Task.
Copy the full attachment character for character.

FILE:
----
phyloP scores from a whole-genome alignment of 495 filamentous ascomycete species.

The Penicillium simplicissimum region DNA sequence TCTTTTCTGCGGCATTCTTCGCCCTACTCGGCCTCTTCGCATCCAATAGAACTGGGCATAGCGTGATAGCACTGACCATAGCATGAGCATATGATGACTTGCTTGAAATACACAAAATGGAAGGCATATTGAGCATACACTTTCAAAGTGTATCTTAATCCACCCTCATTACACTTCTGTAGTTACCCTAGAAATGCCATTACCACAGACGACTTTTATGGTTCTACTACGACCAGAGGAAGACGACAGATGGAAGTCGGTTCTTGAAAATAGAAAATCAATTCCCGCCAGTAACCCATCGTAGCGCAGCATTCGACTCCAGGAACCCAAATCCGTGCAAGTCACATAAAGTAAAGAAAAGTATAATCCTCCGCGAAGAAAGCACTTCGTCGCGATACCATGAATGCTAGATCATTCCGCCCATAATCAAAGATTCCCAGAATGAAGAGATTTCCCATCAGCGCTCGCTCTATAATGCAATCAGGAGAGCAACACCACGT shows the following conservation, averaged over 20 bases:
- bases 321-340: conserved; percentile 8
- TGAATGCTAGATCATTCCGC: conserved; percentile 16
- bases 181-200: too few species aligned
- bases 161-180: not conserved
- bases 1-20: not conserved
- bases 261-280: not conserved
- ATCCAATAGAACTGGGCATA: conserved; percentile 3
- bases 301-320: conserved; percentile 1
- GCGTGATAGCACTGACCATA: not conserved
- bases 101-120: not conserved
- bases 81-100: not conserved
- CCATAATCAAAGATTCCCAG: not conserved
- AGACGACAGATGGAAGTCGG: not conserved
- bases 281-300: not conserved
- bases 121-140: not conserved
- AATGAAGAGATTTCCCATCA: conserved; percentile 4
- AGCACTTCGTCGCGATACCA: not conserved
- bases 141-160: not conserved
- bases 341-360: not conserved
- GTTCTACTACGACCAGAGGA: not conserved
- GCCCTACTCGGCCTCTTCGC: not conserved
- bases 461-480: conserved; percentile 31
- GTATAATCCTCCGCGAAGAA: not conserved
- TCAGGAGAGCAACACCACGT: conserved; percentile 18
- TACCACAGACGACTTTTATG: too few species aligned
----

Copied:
phyloP scores from a whole-genome alignment of 495 filamentous ascomycete species.

The Penicillium simplicissimum region DNA sequence TCTTTTCTGCGGCATTCTTCGCCCTACTCGGCCTCTTCGCATCCAATAGAACTGGGCATAGCGTGATAGCACTGACCATAGCATGAGCATATGATGACTTGCTTGAAATACACAAAATGGAAGGCATATTGAGCATACACTTTCAAAGTGTATCTTAATCCACCCTCATTACACTTCTGTAGTTACCCTAGAAATGCCATTACCACAGACGACTTTTATGGTTCTACTACGACCAGAGGAAGACGACAGATGGAAGTCGGTTCTTGAAAATAGAAAATCAATTCCCGCCAGTAACCCATCGTAGCGCAGCATTCGACTCCAGGAACCCAAATCCGTGCAAGTCACATAAAGTAAAGAAAAGTATAATCCTCCGCGAAGAAAGCACTTCGTCGCGATACCATGAATGCTAGATCATTCCGCCCATAATCAAAGATTCCCAGAATGAAGAGATTTCCCATCAGCGCTCGCTCTATAATGCAATCAGGAGAGCAACACCACGT shows the following conservation, averaged over 20 bases:
- bases 321-340: conserved; percentile 8
- TGAATGCTAGATCATTCCGC: conserved; percentile 16
- bases 181-200: too few species aligned
- bases 161-180: not conserved
- bases 1-20: not conserved
- bases 261-280: not conserved
- ATCCAATAGAACTGGGCATA: conserved; percentile 3
- bases 301-320: conserved; percentile 1
- GCGTGATAGCACTGACCATA: not conserved
- bases 101-120: not conserved
- bases 81-100: not conserved
- CCATAATCAAAGATTCCCAG: not conserved
- AGACGACAGATGGAAGTCGG: not conserved
- bases 281-300: not conserved
- bases 121-140: not conserved
- AATGAAGAGATTTCCCATCA: conserved; percentile 4
- AGCACTTCGTCGCGATACCA: not conserved
- bases 141-160: not conserved
- bases 341-360: not conserved
- GTTCTACTACGACCAGAGGA: not conserved
- GCCCTACTCGGCCTCTTCGC: not conserved
- bases 461-480: conserved; percentile 31
- GTATAATCCTCCGCGAAGAA: not conserved
- TCAGGAGAGCAACACCACGT: conserved; percentile 18
- TACCACAGACGACTTTTATG: too few species aligned